The global economy has been noticeably weaker than expected this year, which is affecting companies involved in global trade. Genesee & Wyoming (NYSE:GWR) was no exception, with the regional railroad reporting declining earnings before the market opened on Friday. The company's results were affected by a variety of issues, including foreign currency weakness and weak demand for many of the commodities that it ships. Nevertheless, its results were still stronger than it had expected.

Genesee & Wyoming results: The raw numbers


Q3 2015 Actuals

Q3 2014 Actuals

Growth (YOY)


$546.3 million

$432.5 million


Income from Operations

$117.6 million

$123.1 million






Data source: Genesee & Wyoming.

What happened with Genesee & Wyoming this quarter? 
Genesee & Wyoming results were under pressure on a lot of fronts:

  • Revenue growth was robust, but that strength was solely due to revenue gained from recent acquisitions. On a same-railroad basis, and excluding a $23.6 million negative impact from foreign currency fluctuations, revenue declined 10.8% due to weakness in iron ore, coal, and metal shipments.
  • The company's North American railroads experienced a 9% decline in revenue and a 10% decline in operating income because of weakness in 12 out of the 14 commodity groups it ships.
  • Its Australian segment was even weaker, with its operating income dropping 33% because of the impact of iron ore mine closures and a weak Australian dollar.
  • Helping to partially offset this weakness was the UK/Europe segment, where operating income surged 50% from just last quarter because of the recently acquired Freightliner Group.

What management had to say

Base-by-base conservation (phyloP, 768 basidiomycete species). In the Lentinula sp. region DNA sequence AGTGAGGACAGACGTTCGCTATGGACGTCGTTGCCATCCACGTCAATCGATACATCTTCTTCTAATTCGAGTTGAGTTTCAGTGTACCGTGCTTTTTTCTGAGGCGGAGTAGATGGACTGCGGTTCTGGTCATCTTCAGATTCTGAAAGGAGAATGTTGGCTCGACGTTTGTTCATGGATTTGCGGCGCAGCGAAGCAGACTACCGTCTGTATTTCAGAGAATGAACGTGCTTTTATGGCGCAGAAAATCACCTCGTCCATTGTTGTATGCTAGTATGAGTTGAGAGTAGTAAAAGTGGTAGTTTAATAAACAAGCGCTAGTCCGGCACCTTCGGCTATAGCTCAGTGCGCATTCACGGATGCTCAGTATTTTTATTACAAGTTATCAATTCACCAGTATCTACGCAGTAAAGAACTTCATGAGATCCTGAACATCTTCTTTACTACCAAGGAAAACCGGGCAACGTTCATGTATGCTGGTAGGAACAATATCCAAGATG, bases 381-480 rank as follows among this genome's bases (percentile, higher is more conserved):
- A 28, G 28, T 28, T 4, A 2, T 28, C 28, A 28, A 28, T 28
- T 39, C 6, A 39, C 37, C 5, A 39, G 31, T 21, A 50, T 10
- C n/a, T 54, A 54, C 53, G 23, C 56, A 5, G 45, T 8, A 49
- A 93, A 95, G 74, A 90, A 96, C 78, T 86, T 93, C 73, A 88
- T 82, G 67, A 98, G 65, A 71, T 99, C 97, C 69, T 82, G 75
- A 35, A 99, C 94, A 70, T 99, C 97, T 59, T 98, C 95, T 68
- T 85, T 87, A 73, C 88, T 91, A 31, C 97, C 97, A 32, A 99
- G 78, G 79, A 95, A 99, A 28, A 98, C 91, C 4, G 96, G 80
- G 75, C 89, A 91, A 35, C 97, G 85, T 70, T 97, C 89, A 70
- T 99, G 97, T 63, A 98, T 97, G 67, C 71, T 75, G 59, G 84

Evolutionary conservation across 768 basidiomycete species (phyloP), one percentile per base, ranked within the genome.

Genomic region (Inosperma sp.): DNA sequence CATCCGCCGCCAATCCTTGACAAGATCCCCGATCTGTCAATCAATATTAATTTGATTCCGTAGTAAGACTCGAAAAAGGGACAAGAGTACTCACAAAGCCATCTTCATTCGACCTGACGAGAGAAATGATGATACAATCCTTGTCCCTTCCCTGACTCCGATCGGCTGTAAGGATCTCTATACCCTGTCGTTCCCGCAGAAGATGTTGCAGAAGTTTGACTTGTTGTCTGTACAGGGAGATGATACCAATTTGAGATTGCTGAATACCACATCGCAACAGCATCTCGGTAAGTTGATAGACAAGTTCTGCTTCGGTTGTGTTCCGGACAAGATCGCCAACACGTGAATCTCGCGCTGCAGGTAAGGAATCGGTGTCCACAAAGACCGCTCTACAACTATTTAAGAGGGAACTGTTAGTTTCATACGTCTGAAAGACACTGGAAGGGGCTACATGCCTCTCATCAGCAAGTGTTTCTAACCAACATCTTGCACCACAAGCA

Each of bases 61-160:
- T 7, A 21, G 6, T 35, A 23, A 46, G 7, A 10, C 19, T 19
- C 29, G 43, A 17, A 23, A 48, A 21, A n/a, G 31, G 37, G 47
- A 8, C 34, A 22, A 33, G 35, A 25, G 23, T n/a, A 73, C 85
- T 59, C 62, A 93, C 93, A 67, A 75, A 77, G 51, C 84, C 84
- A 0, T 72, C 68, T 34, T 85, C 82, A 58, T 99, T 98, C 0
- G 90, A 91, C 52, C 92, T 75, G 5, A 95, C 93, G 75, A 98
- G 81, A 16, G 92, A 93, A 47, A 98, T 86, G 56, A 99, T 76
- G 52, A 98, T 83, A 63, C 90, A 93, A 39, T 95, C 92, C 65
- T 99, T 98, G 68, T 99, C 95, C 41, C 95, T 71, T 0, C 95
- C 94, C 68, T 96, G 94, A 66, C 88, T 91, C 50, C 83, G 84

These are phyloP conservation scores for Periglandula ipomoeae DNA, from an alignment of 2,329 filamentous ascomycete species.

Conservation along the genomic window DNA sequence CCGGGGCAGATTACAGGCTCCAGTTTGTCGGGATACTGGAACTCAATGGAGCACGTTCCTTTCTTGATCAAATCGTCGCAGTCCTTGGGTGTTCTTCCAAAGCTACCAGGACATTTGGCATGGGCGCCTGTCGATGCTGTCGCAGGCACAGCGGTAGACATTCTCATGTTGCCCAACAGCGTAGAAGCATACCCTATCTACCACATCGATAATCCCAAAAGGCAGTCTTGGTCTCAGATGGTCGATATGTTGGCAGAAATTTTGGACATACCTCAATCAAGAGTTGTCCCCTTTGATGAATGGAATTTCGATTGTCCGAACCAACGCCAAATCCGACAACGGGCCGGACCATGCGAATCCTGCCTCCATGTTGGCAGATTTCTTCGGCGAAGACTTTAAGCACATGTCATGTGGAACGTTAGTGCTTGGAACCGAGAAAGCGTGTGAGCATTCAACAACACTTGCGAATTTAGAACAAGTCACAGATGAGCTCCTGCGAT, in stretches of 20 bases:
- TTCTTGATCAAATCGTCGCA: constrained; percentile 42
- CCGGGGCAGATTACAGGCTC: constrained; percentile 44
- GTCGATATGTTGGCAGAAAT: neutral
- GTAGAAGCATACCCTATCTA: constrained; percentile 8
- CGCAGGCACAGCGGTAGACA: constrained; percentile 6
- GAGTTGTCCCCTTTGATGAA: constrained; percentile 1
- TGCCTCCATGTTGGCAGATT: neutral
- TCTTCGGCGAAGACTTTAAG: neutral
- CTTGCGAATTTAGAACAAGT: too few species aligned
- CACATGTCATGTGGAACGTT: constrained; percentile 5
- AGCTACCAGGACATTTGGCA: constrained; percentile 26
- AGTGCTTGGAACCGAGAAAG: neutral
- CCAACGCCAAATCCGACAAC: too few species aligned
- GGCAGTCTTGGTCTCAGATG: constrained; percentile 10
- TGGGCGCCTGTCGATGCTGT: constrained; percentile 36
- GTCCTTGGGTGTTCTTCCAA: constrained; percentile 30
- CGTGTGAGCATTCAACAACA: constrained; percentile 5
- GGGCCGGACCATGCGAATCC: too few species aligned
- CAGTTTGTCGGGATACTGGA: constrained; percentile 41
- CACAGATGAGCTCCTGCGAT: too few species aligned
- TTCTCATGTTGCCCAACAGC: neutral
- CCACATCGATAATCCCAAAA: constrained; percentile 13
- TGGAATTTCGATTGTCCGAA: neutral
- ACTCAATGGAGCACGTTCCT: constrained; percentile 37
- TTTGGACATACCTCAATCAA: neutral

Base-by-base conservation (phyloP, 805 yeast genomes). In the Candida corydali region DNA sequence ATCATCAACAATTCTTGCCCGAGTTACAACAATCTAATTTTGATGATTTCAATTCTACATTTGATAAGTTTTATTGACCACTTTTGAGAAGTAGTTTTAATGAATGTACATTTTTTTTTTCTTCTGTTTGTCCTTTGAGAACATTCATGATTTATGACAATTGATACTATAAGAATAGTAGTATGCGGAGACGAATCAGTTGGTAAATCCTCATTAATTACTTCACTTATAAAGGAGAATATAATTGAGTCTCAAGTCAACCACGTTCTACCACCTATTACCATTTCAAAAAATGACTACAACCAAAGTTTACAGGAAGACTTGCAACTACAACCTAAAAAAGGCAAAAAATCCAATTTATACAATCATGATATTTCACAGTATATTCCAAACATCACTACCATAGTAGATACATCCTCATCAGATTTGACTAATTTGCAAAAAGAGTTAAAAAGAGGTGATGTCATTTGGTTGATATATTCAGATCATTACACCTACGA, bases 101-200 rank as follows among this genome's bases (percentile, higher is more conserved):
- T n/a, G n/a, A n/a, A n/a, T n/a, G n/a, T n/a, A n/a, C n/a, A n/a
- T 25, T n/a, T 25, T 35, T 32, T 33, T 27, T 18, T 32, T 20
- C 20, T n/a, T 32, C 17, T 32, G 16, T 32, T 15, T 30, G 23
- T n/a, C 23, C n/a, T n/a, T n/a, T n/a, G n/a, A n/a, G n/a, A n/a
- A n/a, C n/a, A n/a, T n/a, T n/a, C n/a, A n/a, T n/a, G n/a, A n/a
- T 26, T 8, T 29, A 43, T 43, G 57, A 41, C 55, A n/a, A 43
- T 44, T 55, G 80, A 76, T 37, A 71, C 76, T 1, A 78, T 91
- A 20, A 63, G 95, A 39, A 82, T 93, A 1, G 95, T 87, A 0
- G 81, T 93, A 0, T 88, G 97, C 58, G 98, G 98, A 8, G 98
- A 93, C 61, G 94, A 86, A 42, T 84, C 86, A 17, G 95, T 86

CEO Jack Hellmann, commenting on the company's results, said: "Our adjusted diluted earnings per share declined 10% in the third quarter of 2015, with approximately half of the decline caused by a weak economic environment for industrial and commodity shipments and the other half due to the negative impact of foreign currency depreciation. Nevertheless, our third-quarter adjusted diluted earnings per share were 17% higher than the second quarter of 2015, with stronger-than-expected performance from each of our three business segments."

Hellmann notes a key point. While the company's results appeared weaker than last year's results, the quarter was much stronger when compared with the prior quarter. In other words, while conditions have weakened over the past year, the company has improved the operations of its three segments. 

Genesee & Wyoming wasn't the only railroad going up against unfavorable year-over-year comparables. CSX (NASDAQ:CSX) saw its third-quarter revenue decline 9% while its earnings were relatively flat, after gains in prices were more than offset by weaker volumes. To compensate for weaker volumes, especially among coal shipments, CSX reduced its costs by 11%. Cost reductions also helped Genesee & Wyoming to report stronger sequential earnings after the company delivered "good cost management by each of our operating regions" so that it could "maintain an operating ratio of 71.2%," which for perspective was a higher operating ratio than the 68.3% at CSX.

Looking forward 
In discussing what lies ahead, Hellman noted:

Our outlook for the second half of 2015 remains unchanged from August, with third-quarter results stronger than planned and fourth-quarter outlook expected to be weaker than planned. As we finish the year and look ahead to 2016, our management team is concentrated on optimizing the strong free cash flow that underpins the value of our 120 railroads. In addition, we continue to evaluate potential acquisitions and investments worldwide.

One of the company's calling cards is its ability to acquire railroads to drive growth. Given the weakness in the global economy, it appears to be opening up the opportunity for the company to take advantage of the situation to acquire, or at least invest in, railroads that might not have been available if conditions were better.